Campus News News

David Barclay Finds Rhythm in Paintings

Pat Kenney
Contributing Writer 

Nine years ago, a seemingly unknown name in the art world stepped onto the scene, dazzling many with his lifelike instruments and romantic European facades.

In high school, David Barclay was the school photographer and took thousands of photos for his school newspaper, but he never pictured himself becoming an artist. That all changed in 2003, when he and his wife took a trip to Europe.

“Travelling in Europe, I was struck by the romantic quality of the architecture and the rich simplicity of its designs,” said Barclay.

The facades he saw throughout Europe inspired his paintings and his career.

Barclay, who admittedly has very little musical talent, also finds a certain joy in painting musical instruments and making them come to life.

“I think everyone feels a connection to music,” said Barclay, who is fascinated by the creation of instruments like guitars and violins, and wants his viewers to connect with each instrument he paints.

He mixes his own glazes using pigment and a binder, which helps him to use an acrylic-on-board style of painting that captures the detail of the instruments and the texture of the facades.

“I am particularly drawn to painting close-ups, letting the shape and curves of the subject factor heavily in the composition,” said Barclay, who described his work as contemporary realism.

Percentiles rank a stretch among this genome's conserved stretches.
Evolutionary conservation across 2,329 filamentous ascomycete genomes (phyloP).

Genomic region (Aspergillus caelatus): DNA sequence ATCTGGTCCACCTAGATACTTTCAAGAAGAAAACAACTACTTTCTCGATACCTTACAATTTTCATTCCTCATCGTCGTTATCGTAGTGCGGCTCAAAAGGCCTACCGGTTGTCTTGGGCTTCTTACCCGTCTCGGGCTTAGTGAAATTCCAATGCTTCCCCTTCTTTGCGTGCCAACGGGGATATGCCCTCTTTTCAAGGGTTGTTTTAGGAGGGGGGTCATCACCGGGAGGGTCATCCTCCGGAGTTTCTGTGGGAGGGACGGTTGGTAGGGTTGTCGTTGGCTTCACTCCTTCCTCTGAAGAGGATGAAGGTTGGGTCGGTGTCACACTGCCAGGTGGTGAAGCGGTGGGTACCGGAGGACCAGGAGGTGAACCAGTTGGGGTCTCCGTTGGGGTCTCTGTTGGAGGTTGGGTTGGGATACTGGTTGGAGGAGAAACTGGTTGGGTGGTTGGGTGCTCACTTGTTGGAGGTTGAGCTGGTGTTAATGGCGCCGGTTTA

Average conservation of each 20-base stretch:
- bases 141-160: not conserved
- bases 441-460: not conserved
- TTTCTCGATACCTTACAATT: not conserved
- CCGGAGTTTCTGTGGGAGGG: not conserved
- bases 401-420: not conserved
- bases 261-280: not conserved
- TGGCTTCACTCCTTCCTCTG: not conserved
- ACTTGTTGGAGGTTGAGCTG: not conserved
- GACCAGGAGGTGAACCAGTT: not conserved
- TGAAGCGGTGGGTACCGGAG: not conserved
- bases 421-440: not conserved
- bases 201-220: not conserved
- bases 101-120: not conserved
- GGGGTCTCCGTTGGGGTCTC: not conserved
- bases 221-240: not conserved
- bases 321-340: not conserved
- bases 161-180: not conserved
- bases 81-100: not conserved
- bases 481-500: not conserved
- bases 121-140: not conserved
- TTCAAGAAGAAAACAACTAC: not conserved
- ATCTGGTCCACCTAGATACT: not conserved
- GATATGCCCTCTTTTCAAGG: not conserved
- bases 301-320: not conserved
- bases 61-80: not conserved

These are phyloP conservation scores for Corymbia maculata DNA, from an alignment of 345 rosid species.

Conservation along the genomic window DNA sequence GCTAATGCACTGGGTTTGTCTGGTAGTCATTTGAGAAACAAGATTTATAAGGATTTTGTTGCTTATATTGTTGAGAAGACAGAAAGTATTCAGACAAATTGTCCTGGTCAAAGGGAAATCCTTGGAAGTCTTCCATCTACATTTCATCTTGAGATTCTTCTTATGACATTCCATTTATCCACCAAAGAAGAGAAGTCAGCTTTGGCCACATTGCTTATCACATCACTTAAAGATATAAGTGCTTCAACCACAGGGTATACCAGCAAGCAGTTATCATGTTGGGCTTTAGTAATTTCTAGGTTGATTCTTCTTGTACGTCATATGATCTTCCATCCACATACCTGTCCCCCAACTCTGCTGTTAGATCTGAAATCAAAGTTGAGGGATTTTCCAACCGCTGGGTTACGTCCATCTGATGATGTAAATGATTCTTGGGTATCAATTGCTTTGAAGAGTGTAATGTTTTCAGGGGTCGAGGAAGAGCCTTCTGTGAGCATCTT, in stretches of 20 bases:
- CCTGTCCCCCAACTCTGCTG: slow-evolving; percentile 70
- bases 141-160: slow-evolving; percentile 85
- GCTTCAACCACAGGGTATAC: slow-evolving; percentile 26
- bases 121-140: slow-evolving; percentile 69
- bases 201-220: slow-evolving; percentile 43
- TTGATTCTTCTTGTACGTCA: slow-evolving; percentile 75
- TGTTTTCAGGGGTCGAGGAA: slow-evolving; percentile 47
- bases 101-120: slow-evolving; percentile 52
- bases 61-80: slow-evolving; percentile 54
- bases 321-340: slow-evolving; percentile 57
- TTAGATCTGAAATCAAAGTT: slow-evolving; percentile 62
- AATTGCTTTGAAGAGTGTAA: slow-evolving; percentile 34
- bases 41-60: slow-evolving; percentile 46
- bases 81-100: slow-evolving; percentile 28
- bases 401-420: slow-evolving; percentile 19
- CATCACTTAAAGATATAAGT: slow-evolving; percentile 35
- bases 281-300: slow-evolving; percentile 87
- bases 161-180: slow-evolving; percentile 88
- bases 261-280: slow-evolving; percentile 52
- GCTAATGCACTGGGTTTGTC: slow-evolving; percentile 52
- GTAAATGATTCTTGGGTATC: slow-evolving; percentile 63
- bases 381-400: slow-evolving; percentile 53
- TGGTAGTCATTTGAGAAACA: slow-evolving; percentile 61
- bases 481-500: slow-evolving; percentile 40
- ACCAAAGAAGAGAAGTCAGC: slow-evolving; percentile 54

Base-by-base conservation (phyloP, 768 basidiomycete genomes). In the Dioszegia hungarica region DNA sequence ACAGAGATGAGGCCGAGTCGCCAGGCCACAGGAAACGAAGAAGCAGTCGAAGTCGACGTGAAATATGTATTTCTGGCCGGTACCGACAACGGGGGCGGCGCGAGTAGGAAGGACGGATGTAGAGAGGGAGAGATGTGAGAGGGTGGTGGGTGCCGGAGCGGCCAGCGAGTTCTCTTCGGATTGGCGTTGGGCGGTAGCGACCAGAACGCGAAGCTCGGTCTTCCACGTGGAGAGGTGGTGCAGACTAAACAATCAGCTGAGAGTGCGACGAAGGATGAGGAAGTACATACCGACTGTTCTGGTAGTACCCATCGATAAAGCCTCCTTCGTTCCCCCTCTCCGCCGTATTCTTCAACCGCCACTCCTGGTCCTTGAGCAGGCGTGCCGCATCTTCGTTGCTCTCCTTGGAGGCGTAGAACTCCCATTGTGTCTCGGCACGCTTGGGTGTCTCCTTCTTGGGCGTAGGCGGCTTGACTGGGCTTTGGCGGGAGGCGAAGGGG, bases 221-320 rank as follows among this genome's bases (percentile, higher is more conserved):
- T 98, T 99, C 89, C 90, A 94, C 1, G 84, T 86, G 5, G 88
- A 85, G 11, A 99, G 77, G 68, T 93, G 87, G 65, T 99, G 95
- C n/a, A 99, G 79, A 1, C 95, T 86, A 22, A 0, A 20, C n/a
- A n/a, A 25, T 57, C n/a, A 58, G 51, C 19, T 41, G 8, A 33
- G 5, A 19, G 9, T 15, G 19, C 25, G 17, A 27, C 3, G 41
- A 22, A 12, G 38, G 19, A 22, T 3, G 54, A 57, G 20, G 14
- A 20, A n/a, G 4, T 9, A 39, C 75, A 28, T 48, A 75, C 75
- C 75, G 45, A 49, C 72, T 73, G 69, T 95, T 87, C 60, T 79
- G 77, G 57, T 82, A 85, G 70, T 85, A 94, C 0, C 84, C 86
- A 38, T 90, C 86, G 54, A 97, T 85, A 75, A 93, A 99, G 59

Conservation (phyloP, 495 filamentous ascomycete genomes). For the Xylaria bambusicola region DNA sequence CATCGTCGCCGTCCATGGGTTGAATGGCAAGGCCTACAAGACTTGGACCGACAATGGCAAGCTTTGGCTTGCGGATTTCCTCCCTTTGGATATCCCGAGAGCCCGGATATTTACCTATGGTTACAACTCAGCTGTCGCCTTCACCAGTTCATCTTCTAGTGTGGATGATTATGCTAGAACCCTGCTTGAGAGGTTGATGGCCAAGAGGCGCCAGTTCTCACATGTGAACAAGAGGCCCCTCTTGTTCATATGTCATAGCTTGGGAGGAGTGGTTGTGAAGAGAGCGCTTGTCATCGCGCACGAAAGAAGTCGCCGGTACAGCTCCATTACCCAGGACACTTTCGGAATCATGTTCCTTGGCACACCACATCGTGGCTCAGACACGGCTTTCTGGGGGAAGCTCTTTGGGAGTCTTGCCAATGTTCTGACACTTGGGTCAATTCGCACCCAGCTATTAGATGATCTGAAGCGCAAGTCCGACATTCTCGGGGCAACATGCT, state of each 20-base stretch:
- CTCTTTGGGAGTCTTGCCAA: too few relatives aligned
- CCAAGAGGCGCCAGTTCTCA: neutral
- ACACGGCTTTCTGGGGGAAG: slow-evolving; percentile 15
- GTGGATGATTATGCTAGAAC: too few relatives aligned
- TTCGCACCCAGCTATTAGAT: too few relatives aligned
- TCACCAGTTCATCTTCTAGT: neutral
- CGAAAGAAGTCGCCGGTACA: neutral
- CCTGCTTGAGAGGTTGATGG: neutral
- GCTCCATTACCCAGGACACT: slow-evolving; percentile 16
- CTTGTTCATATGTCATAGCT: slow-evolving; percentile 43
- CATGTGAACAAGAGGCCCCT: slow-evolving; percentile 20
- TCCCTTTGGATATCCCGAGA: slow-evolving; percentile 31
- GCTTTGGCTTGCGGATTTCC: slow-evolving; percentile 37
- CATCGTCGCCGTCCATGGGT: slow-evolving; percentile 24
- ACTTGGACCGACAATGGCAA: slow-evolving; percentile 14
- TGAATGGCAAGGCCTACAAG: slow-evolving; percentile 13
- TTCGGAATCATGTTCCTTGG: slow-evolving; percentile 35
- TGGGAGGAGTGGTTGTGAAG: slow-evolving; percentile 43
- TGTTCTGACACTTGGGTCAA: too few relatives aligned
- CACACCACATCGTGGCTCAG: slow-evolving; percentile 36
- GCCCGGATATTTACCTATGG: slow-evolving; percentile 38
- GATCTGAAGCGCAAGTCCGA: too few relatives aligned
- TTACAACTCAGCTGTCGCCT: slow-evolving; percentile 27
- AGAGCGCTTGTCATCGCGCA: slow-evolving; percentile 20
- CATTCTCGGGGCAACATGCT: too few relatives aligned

His painting technique involves building layers upon layers of color, sometimes reaching 15 to 25 coats of paint. The glaze creates depth, transparency and a three-dimensional feeling that makes the viewer feel like they can reach out and touch it.

“My goal is to achieve a high degree of realism in my work. It is the ultimate compliment if I can trick the viewer’s eye,” Barclay said.

This technique is known as trompe l’oeil, which is a style of representation in which a painted object is intended to deceive the viewer’s eyes.  Since the early Renaissance, European painters have used trompe l’oeil to create false framers from which the contents seem to spill off the canvas. Trompe l’oeil is very rare now, making Barclay a very unique type of artist.

Painting is not Barclay’s profession, however. He works a full-time job as the Director of Development at Historic Deerfield, which is located 30 minutes outside of Springfield. His paintings take several months to finish because of his technique and the lack of time he has to paint in his studio.

Barclay’s collection is being displayed on the second floor of Blake Hall in the Blizard Gallery, and can be viewed throughout the week.

Leave a Reply